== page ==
“Hip thrusts are a great, user-friendly, and easy-to-learn exercise that is also beneficial for teaching full hip extension. Additionally, the hip thrust is unique in that it can load end-range hip extension with either bands or a barbell. However, a problem I often notice with both beginners and folks who have been thrusting for a while is that, as a set moves on, reps start to get cheated. This is similar to squat depth inching higher and higher as an inexperienced lifter gets fatigued.

“Enter the ‘hip thrust plus,’ a way to audit your hip extension. It’s extremely simple: pause where you perceive your end range to be for a count of 1 second, and then attempt to extend your hips further. You’ll notice that you probably had a little bit further to go.

Bret’s got a wealth of materials here.

I have always been a fan of Game Theory. I think we were taught it in Philosophy class back in the 1970s because it’s rolled in my head for a while, but this is a good application of the idea. I’ve always hated “either/or” as the answer to things and Game Theory is an excellent way to learn “both/and.”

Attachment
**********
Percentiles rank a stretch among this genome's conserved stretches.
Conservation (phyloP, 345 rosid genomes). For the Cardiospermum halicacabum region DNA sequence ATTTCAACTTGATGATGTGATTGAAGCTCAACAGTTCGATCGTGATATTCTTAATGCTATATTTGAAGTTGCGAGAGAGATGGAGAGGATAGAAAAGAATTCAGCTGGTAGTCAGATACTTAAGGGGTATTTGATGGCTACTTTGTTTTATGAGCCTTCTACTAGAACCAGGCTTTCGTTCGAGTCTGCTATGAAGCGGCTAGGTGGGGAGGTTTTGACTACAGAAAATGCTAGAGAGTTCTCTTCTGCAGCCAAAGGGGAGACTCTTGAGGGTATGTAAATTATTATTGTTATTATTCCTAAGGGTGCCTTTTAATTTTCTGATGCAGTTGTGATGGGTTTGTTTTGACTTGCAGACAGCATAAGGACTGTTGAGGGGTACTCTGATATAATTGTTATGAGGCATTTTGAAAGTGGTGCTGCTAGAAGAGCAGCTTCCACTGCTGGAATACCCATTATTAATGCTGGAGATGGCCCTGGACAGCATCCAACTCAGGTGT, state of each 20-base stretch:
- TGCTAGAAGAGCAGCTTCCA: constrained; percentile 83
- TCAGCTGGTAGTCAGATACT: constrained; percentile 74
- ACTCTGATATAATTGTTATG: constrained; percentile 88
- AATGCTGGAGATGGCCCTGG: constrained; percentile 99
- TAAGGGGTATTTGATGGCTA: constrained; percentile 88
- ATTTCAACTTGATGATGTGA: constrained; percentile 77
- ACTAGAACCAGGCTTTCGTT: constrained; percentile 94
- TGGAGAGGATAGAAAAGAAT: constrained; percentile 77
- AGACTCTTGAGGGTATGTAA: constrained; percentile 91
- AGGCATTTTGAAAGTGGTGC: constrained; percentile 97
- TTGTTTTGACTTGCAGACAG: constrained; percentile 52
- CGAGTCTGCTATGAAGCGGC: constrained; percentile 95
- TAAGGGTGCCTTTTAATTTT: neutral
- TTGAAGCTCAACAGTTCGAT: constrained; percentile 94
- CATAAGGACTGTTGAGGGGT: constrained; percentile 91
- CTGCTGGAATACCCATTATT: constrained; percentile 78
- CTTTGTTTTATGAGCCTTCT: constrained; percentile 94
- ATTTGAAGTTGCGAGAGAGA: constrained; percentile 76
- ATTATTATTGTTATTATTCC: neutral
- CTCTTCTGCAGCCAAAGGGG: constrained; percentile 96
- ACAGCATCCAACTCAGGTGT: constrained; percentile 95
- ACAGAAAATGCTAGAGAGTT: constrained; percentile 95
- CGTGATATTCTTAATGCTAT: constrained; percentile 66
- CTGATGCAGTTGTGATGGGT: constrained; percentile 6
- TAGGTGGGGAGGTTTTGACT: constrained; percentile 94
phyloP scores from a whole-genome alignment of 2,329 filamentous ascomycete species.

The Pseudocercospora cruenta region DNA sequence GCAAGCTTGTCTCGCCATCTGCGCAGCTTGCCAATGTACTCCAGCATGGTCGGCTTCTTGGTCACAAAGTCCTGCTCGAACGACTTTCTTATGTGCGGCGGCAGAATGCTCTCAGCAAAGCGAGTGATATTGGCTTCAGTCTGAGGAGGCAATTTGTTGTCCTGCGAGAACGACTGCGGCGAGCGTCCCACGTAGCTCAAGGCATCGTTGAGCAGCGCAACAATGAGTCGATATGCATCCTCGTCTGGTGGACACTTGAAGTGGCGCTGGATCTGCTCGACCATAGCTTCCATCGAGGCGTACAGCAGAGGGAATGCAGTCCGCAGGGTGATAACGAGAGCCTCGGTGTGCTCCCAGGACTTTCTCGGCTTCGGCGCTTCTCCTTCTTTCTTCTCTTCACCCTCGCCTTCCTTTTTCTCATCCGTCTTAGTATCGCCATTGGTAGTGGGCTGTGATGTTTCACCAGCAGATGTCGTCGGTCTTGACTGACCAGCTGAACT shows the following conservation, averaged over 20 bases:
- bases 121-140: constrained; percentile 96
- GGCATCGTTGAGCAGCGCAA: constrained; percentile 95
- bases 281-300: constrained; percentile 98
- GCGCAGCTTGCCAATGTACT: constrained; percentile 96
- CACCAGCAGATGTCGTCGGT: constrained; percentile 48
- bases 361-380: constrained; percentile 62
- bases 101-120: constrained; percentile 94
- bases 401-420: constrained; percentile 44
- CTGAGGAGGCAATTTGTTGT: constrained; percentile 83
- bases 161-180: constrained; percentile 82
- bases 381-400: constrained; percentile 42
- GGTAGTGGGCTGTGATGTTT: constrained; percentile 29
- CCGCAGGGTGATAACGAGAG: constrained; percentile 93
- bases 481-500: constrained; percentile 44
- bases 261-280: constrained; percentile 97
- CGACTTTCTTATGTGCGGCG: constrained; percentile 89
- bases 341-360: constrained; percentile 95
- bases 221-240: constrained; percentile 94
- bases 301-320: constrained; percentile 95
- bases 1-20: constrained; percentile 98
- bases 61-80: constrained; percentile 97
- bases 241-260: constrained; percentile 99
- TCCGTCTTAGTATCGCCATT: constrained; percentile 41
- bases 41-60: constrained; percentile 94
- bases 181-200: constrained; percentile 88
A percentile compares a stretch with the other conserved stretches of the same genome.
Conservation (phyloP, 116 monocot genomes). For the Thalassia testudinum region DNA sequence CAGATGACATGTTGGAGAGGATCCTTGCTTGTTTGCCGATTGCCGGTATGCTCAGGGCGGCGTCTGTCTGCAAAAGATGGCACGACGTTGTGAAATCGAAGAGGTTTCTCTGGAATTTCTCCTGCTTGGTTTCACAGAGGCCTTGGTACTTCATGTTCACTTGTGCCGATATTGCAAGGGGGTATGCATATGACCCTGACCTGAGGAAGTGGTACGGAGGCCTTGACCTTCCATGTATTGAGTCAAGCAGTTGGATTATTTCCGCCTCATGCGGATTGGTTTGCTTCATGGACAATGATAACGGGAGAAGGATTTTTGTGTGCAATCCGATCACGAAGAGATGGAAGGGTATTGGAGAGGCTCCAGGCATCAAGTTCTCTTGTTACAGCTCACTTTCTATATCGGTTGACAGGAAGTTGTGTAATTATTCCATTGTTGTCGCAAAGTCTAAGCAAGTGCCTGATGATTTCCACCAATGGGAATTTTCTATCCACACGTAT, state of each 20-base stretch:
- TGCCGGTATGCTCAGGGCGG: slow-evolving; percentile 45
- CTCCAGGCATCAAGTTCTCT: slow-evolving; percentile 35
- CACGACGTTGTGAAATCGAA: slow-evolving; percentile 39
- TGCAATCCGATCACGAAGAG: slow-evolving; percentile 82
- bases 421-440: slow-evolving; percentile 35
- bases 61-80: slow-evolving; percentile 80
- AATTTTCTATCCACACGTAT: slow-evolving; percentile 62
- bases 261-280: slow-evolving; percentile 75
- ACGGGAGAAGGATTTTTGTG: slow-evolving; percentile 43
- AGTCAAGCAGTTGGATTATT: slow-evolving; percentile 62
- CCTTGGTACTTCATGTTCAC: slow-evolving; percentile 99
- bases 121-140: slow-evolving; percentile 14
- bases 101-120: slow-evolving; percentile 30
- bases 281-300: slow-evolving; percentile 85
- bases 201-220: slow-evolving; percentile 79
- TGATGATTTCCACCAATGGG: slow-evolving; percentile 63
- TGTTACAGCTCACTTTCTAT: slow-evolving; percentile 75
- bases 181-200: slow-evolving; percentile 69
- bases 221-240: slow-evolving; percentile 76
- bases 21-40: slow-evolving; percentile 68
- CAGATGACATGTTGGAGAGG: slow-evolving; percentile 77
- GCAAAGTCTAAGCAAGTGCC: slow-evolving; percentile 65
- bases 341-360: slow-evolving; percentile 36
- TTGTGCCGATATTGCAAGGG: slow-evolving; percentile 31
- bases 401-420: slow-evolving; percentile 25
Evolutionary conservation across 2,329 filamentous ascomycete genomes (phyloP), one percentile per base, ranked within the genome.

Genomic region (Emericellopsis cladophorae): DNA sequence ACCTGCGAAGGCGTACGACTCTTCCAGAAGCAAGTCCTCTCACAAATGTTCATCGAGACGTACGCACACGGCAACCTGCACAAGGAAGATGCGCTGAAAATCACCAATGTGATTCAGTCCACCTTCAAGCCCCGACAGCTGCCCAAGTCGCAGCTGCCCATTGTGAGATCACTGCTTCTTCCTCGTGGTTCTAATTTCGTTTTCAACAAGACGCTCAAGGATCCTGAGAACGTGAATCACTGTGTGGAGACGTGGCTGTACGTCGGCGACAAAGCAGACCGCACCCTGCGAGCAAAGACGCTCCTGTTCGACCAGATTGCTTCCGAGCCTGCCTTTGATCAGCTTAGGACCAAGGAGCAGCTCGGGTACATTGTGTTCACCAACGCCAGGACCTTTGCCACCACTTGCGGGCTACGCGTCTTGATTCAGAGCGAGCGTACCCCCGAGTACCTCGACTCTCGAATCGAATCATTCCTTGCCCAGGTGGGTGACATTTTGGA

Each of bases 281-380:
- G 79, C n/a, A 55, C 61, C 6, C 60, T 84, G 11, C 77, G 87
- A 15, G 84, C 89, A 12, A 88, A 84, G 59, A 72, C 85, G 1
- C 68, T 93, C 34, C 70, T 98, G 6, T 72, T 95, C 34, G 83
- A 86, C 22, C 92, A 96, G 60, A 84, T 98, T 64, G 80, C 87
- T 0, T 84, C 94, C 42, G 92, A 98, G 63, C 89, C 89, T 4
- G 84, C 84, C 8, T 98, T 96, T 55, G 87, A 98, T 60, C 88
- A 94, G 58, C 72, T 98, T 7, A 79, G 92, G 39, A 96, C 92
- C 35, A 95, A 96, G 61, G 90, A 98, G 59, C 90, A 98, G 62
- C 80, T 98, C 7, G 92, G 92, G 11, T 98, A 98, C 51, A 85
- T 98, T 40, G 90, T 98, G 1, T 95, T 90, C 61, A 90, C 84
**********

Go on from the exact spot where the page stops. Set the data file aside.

“Tit for Tat: When children are faced with the job of cleaning up a joint mess, suggest ‘you pick up one, then he picks up one,’ said Mr. Raeburn. ‘We had mixed results with Tit for Tat,’ he admits. His 9-year-old son was able to manipulate his 6-year-old brother into doing more. ‘This probably works better with children who are closer in age, or at least both over 7.’

“Random Dictator: In Random Dictator, a family faced with a choice that affects every family member (what movie to watch, what cereal to buy, which restaurant to go to) has each family member write down a selection, then draws a single one from a hat. One person ultimately chooses — but who ‘wins’ is random.

“Auction: How to decide who chooses the one show that will be watched tonight or gets first play on the iPad on a road trip? Try auctioning the desired reward to the highest bidder, using chores, other privileges or even Halloween candy as currency. ‘This involves some learning,’ said Mr. Raeburn. ‘It’s easy for a child to overvalue something in the moment and get stuck doing way too many chores.’ At first, he says, parents might have to monitor the fairness of the auction process itself — but children who like it may end up running auctions on their own.